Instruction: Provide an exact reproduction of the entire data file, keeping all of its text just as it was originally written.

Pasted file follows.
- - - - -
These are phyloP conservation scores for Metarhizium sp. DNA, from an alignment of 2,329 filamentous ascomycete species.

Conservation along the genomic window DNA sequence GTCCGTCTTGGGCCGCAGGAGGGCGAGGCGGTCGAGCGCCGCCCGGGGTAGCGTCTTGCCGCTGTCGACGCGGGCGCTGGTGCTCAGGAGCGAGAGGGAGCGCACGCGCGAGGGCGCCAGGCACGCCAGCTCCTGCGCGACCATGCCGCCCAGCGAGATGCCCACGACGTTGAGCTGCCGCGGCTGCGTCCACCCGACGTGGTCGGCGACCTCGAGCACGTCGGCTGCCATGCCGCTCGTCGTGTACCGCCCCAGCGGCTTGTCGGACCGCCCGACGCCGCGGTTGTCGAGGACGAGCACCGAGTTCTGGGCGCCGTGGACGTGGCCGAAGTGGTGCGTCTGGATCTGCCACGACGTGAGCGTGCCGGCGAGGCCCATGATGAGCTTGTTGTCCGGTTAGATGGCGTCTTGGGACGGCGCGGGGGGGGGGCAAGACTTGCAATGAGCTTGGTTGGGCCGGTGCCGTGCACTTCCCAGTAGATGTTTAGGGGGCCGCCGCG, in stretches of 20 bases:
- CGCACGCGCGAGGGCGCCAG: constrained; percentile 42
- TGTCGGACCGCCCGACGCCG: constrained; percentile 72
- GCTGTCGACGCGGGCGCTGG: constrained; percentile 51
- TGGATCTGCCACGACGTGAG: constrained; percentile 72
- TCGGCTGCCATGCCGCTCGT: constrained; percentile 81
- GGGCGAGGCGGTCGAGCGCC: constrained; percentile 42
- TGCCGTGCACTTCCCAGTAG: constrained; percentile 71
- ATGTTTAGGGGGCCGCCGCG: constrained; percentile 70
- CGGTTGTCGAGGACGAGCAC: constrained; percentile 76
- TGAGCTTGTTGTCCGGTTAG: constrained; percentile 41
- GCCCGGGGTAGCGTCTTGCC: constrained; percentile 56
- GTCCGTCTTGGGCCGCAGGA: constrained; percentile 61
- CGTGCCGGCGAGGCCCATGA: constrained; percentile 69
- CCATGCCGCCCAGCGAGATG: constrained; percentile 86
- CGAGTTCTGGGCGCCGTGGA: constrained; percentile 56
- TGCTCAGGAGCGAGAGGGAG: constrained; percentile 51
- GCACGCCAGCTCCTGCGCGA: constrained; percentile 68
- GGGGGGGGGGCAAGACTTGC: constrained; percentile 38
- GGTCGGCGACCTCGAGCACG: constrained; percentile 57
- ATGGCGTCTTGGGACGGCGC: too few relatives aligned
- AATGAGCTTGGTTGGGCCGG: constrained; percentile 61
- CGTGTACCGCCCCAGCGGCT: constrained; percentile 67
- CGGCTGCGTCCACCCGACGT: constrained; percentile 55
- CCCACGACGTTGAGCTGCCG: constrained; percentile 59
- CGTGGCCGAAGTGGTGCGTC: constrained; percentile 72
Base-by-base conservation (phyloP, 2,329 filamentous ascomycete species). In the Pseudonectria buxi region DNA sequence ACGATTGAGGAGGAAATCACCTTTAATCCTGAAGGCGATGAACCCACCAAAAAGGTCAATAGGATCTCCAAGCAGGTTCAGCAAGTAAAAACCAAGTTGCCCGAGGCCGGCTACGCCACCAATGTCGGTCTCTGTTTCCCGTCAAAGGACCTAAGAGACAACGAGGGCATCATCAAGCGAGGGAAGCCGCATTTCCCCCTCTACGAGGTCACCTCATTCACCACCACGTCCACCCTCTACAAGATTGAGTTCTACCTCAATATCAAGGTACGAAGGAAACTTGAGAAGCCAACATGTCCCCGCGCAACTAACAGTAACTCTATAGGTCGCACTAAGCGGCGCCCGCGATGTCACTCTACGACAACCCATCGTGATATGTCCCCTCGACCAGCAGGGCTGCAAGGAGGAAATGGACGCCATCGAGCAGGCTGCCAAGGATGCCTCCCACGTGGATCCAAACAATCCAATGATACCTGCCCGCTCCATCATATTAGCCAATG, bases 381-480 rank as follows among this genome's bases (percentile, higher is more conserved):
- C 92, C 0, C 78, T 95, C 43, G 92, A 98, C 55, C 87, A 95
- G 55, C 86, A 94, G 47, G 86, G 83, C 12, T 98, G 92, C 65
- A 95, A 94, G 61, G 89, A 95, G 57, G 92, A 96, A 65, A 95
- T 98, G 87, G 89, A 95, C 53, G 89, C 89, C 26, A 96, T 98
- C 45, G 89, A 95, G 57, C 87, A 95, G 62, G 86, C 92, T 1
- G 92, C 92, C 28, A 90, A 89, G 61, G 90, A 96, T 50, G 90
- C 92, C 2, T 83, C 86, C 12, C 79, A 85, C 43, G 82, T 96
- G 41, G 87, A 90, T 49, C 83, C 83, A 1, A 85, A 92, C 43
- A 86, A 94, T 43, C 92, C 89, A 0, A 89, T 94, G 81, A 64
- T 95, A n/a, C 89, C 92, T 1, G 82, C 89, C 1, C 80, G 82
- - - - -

These are phyloP conservation scores for Metarhizium sp. DNA, from an alignment of 2,329 filamentous ascomycete species.

Conservation along the genomic window DNA sequence GTCCGTCTTGGGCCGCAGGAGGGCGAGGCGGTCGAGCGCCGCCCGGGGTAGCGTCTTGCCGCTGTCGACGCGGGCGCTGGTGCTCAGGAGCGAGAGGGAGCGCACGCGCGAGGGCGCCAGGCACGCCAGCTCCTGCGCGACCATGCCGCCCAGCGAGATGCCCACGACGTTGAGCTGCCGCGGCTGCGTCCACCCGACGTGGTCGGCGACCTCGAGCACGTCGGCTGCCATGCCGCTCGTCGTGTACCGCCCCAGCGGCTTGTCGGACCGCCCGACGCCGCGGTTGTCGAGGACGAGCACCGAGTTCTGGGCGCCGTGGACGTGGCCGAAGTGGTGCGTCTGGATCTGCCACGACGTGAGCGTGCCGGCGAGGCCCATGATGAGCTTGTTGTCCGGTTAGATGGCGTCTTGGGACGGCGCGGGGGGGGGGCAAGACTTGCAATGAGCTTGGTTGGGCCGGTGCCGTGCACTTCCCAGTAGATGTTTAGGGGGCCGCCGCG, in stretches of 20 bases:
- CGCACGCGCGAGGGCGCCAG: constrained; percentile 42
- TGTCGGACCGCCCGACGCCG: constrained; percentile 72
- GCTGTCGACGCGGGCGCTGG: constrained; percentile 51
- TGGATCTGCCACGACGTGAG: constrained; percentile 72
- TCGGCTGCCATGCCGCTCGT: constrained; percentile 81
- GGGCGAGGCGGTCGAGCGCC: constrained; percentile 42
- TGCCGTGCACTTCCCAGTAG: constrained; percentile 71
- ATGTTTAGGGGGCCGCCGCG: constrained; percentile 70
- CGGTTGTCGAGGACGAGCAC: constrained; percentile 76
- TGAGCTTGTTGTCCGGTTAG: constrained; percentile 41
- GCCCGGGGTAGCGTCTTGCC: constrained; percentile 56
- GTCCGTCTTGGGCCGCAGGA: constrained; percentile 61
- CGTGCCGGCGAGGCCCATGA: constrained; percentile 69
- CCATGCCGCCCAGCGAGATG: constrained; percentile 86
- CGAGTTCTGGGCGCCGTGGA: constrained; percentile 56
- TGCTCAGGAGCGAGAGGGAG: constrained; percentile 51
- GCACGCCAGCTCCTGCGCGA: constrained; percentile 68
- GGGGGGGGGGCAAGACTTGC: constrained; percentile 38
- GGTCGGCGACCTCGAGCACG: constrained; percentile 57
- ATGGCGTCTTGGGACGGCGC: too few relatives aligned
- AATGAGCTTGGTTGGGCCGG: constrained; percentile 61
- CGTGTACCGCCCCAGCGGCT: constrained; percentile 67
- CGGCTGCGTCCACCCGACGT: constrained; percentile 55
- CCCACGACGTTGAGCTGCCG: constrained; percentile 59
- CGTGGCCGAAGTGGTGCGTC: constrained; percentile 72
Base-by-base conservation (phyloP, 2,329 filamentous ascomycete species). In the Pseudonectria buxi region DNA sequence ACGATTGAGGAGGAAATCACCTTTAATCCTGAAGGCGATGAACCCACCAAAAAGGTCAATAGGATCTCCAAGCAGGTTCAGCAAGTAAAAACCAAGTTGCCCGAGGCCGGCTACGCCACCAATGTCGGTCTCTGTTTCCCGTCAAAGGACCTAAGAGACAACGAGGGCATCATCAAGCGAGGGAAGCCGCATTTCCCCCTCTACGAGGTCACCTCATTCACCACCACGTCCACCCTCTACAAGATTGAGTTCTACCTCAATATCAAGGTACGAAGGAAACTTGAGAAGCCAACATGTCCCCGCGCAACTAACAGTAACTCTATAGGTCGCACTAAGCGGCGCCCGCGATGTCACTCTACGACAACCCATCGTGATATGTCCCCTCGACCAGCAGGGCTGCAAGGAGGAAATGGACGCCATCGAGCAGGCTGCCAAGGATGCCTCCCACGTGGATCCAAACAATCCAATGATACCTGCCCGCTCCATCATATTAGCCAATG, bases 381-480 rank as follows among this genome's bases (percentile, higher is more conserved):
- C 92, C 0, C 78, T 95, C 43, G 92, A 98, C 55, C 87, A 95
- G 55, C 86, A 94, G 47, G 86, G 83, C 12, T 98, G 92, C 65
- A 95, A 94, G 61, G 89, A 95, G 57, G 92, A 96, A 65, A 95
- T 98, G 87, G 89, A 95, C 53, G 89, C 89, C 26, A 96, T 98
- C 45, G 89, A 95, G 57, C 87, A 95, G 62, G 86, C 92, T 1
- G 92, C 92, C 28, A 90, A 89, G 61, G 90, A 96, T 50, G 90
- C 92, C 2, T 83, C 86, C 12, C 79, A 85, C 43, G 82, T 96
- G 41, G 87, A 90, T 49, C 83, C 83, A 1, A 85, A 92, C 43
- A 86, A 94, T 43, C 92, C 89, A 0, A 89, T 94, G 81, A 64
- T 95, A n/a, C 89, C 92, T 1, G 82, C 89, C 1, C 80, G 82